Little is known of acute cerebral conditions in early infancy. Yet they may be of great importance in affording an explanation for the development of some of the epilepsies, defect conditions, etc., that prove so difficult of comprehension late in life. For this reason, the observations in the case to be reported, the opportunity to study which I owe to Dr. Kantor, are deemed worthy of record. The case is of especial interest by reason of the fact that, clinically, nothing was observed that suggested the presence of an acute infection of the brain. Unfortunately, this had the advantage of rendering the clinical study incomplete, and the history is, in consequence, somewhat meager.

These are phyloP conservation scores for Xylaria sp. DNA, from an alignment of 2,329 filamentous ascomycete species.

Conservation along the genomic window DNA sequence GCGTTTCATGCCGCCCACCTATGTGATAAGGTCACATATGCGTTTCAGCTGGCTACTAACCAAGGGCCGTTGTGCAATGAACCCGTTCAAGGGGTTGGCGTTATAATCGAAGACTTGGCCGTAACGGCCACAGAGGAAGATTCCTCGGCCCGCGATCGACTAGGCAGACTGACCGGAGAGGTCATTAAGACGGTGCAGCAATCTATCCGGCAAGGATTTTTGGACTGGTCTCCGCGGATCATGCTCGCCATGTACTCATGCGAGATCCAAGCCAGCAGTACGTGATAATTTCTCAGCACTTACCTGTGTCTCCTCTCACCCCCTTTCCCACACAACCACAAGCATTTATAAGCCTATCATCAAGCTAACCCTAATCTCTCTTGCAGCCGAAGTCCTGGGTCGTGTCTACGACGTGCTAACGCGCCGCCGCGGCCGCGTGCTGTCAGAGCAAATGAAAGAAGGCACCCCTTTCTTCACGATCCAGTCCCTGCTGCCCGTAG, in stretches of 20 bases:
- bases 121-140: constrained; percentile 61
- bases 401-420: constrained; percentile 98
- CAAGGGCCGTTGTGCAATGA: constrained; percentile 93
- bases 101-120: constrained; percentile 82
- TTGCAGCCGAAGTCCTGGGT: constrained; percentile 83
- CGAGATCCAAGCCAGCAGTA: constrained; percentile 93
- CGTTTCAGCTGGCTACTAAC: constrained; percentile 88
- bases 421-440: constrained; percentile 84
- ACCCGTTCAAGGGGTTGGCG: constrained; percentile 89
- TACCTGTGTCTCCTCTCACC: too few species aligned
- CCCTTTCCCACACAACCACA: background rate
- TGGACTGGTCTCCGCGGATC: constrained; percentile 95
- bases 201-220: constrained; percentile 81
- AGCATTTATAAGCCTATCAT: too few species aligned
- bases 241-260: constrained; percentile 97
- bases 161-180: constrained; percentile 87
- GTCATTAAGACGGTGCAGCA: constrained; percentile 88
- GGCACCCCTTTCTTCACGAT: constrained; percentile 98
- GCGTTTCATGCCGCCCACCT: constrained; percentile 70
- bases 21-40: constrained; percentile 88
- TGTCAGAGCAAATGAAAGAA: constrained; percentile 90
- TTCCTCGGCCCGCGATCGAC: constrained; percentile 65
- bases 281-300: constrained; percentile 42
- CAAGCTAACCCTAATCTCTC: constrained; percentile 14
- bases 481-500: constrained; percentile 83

REPORT OF CASE
—The child, a twin, was born, Jan. 22, 1926, at the North Chicago Hospital by a normal delivery; it weighed 63/8 pounds (2.9 Kg.), had club feet, hypospadias, an imperforate anus and congenital
HASSIN GB. ACUTE (EPIDEMIC?) ENCEPHALITISREPORT OF A CASE IN A NEW-BORN TWIN WITH HISTOLOGIC OBSERVATIONS. Arch NeurPsych. 1927;18(1):44-55. doi:10.1001/archneurpsyc.1927.02210010047003